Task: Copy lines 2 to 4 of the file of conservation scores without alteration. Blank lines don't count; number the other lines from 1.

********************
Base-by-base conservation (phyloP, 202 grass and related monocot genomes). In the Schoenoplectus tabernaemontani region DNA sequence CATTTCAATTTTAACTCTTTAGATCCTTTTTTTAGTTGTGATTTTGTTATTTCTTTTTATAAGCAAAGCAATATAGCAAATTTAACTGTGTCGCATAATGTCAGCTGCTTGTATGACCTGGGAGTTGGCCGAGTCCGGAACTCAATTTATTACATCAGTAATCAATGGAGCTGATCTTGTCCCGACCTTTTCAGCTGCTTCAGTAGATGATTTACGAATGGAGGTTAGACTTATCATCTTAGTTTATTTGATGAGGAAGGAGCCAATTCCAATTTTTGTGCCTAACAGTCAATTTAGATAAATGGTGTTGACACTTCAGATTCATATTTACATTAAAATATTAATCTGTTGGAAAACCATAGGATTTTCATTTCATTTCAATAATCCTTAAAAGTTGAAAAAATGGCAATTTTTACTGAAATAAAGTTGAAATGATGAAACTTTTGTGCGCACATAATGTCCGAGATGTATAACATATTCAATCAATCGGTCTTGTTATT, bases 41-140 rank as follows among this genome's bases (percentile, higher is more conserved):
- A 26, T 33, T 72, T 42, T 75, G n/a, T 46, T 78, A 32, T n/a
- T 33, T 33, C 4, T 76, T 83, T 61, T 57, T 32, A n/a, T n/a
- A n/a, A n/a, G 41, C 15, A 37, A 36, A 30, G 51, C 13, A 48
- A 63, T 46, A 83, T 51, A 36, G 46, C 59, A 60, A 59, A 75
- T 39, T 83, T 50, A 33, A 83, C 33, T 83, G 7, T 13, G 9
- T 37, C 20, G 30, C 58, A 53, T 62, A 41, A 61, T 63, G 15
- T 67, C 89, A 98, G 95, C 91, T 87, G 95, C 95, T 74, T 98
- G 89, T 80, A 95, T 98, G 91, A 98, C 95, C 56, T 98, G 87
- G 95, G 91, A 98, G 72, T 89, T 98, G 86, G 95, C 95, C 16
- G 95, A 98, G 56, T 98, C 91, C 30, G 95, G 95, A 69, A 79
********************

- A 26, T 33, T 72, T 42, T 75, G n/a, T 46, T 78, A 32, T n/a
- T 33, T 33, C 4, T 76, T 83, T 61, T 57, T 32, A n/a, T n/a
- A n/a, A n/a, G 41, C 15, A 37, A 36, A 30, G 51, C 13, A 48